Publication Date

Summer 2022

Document Type


Degree Name

Master of Arts



First Advisor

Amanda Athon, Ph.D.

Second Advisor

William Lanigan, Ph.D.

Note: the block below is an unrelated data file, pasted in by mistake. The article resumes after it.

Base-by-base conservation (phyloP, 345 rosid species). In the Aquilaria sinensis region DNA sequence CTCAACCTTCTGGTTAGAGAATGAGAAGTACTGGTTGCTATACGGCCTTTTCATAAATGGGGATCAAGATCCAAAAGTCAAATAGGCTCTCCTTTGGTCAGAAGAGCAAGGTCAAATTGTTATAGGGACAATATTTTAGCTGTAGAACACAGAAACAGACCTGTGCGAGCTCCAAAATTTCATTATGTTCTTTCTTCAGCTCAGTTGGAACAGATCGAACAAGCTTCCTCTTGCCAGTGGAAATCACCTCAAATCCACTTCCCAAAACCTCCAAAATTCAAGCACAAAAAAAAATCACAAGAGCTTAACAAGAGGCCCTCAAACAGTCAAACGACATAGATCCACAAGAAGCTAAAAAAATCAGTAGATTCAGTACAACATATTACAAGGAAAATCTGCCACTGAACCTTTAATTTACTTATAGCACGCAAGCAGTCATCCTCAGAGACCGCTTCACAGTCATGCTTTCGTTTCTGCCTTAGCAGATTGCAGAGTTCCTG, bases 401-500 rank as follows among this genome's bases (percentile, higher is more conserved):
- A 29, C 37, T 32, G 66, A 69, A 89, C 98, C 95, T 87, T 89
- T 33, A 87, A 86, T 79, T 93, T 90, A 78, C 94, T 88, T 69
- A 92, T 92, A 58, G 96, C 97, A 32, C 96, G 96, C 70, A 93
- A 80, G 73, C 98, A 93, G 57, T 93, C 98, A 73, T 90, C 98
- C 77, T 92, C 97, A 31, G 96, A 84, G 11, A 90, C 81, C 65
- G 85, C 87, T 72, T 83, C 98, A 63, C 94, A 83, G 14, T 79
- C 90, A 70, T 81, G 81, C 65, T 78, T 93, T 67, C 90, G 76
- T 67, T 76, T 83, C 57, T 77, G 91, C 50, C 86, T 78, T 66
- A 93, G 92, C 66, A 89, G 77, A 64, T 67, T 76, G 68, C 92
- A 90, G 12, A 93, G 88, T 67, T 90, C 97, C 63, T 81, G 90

Gillian Flynn challenges fiction's male-dominated presence by asserting female presence in number, relevance, and agency. Instead of following patriarchal expectations which maintain that female characters must be virtuous, Flynn evokes female villains whose complexities and monstrous actions extend beyond the limits of the Gothic tradition from which she draws. Although Flynn champions female agency within her fiction, her efforts meet harsh criticism from mainstream audience, specifically regarding Gone Girl. I assert the backlash stems from the audiences' failure to see Amy's character apart from their own expectations of what a feminist character must represent. While feminism in general means supporting efforts for women's equality in all aspects of life, and rightly so, feminism must also be understood as an individualized need since women require different forms of feminist support based on their own, unique context; thus, feminism is both a universal and individual necessity. Flynn demonstrates this feminist duality through her unique explorations of female villainy which widen fiction's feminist lens.